The first OmniHub all-in-one self-service stations have been installed in Moscow – a RUR 170 mio ($2.4 mio) project implemented and financed by Omnic, an independent international company. A self-service point is a combination of an automated parcel terminal and a vending machine, the synergy greatly expanding each service’s functionality.
The idea was generated by one of the managers at Omnic as he was studying for an MBA at the business school of the University of California, Berkeley, in the United States. His management thought the idea seemed interesting, and eventually it grew into a large commercial project supported by Sutardja Center for Entrepreneurship & Technology at the UC Berkeley.
“We created OmniHub in order to combine several high-quality self-service functions in one ecosystem. The solution, as always, was kind of obvious – it is just so logical to cut out the delivery man and save time, our most precious resource, as well as avoid social contact, which is especially important due to the COVID-19 situation. According to our estimates, an all-in-one self-service point can save an active user up to 120 hours a year,” Artur Grigoryants, Chief Digital Transformation Officer at Omnic, told Invest Foresight.
The facility offers snacks and drinks (as a regular vending machine) and can be used to pick up an order made online (as from a regular parcel locker).
There are still some pleasant surprises. One of the know-hows is heating and cooling modules, which makes it possible to get grocery orders or deliveries from cafes and restaurants via a self-service station. Meat, fish and vegetables will not go bad on cooled shelves while pizza, hamburgers or pilaf will stay warm in heated lockers. This feature will be convenient to those who, for example, want to order lunch or snacks to an office and eat at their desks.
OmniHub can also be a free courier if you want to use dry cleaning or shoe repair services. How does it work?
Let’s assume you decided to dry-clean a business suit. You go to a dry cleaner’s website, place your order, pay for it using a payment terminal or a mobile app, put your clothes in a locker and then pick up your order from the same place. You don’t have to interact with delivery or dry cleaner’s staff.
You also don’t pay anything extra. If dry-cleaning a suit costs RUR 800 ($11.7) you will pay exactly RUR 800 when placing your order via a self-service station. The partner service (in this case, a dry cleaner’s business) will cover courier expenses.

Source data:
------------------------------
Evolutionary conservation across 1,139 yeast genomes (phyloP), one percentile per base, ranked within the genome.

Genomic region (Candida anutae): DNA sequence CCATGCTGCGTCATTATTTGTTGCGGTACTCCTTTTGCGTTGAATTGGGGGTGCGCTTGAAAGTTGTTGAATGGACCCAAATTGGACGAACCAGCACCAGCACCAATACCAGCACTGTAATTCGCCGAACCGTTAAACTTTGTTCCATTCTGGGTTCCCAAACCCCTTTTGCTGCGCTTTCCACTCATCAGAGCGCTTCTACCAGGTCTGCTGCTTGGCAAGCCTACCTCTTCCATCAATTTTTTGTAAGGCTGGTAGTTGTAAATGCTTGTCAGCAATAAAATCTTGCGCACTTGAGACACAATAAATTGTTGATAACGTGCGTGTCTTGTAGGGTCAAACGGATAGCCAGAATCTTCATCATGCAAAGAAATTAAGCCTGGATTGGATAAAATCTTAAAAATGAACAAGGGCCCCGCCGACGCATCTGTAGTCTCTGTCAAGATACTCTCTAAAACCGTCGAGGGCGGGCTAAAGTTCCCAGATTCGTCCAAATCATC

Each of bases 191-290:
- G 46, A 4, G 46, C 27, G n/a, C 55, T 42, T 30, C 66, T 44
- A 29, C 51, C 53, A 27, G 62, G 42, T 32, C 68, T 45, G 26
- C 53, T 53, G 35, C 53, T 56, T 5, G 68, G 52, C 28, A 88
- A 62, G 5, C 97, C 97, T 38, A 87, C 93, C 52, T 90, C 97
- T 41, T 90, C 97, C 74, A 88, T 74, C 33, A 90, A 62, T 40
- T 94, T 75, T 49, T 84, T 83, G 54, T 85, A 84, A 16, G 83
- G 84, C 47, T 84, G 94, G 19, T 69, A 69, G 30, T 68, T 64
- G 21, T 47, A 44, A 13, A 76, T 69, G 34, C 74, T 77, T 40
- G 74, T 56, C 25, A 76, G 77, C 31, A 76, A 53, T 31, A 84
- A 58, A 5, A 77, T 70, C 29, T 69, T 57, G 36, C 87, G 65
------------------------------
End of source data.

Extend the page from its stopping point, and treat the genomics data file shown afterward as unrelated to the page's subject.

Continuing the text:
Where would it be reasonable to install self-service stations? In large residential complexes, business centers, hotels, co-working facilities and fitness clubs.
Experts at Omnic and the University of California who did project research believe that the ‘omnihubs’ will be popular for their convenience, speed and time saving options. If you have a self-service station in your building or office, you can receive orders from stores and restaurants, and give items for repair or cleaning without having to leave the building.
Like vending machines, self-service stations are purchased by the customer (for instance, the owner of a business center), while the manufacturer (Omnic) provides maintenance and warranty services.
The cost of one OmniHub module begins with RUR 70K ($1K). The investment, according to company experts, will pay off in two years.
Several months ago, the company began installing such stations in Hamburg, Los Angeles, San Francisco and New York. The self-service stations have recently reached Moscow: they can be found in some business centers and Perekrestok stores. Among OmniHub partners are over 50 offline stores, cafes, restaurants, various services, as well as logistics companies that provide delivery for over 30K online retailers. The developers are going to expand the circle of partners in order to offer as many services as possible to their clients.
Today, this solution is unparalleled and highly prospective, according to Omnic representatives. By the end of the year, the company plans to install 300 OmniHub self-service stations in Russia and over 2,000 modules across the world. Such machines are of interest to customers, with preorders made for 40% of stations.
Only time will tell whether OmniHub stations will be popular among users and bring profit to their owners. One thing is clear though: the new and ambitious self-service machines have now joined the friendly team of ATMs (the first cash machine was put into use in London in 1967; in Russia, first ATMs were installed at World Trade Center Moscow in 1991), automated parcel delivery terminals (such terminals started operating in Germany in 2001, while Russian Post launched first test terminals in 2011), and milk vending machines (in Russia, they were first put into use in 2008; today, along with milk, such machines also provide a wide range of fermented dairy products such as fermented baked milk, quark, kefir, and sour cream).
By Natalia Sysoyeva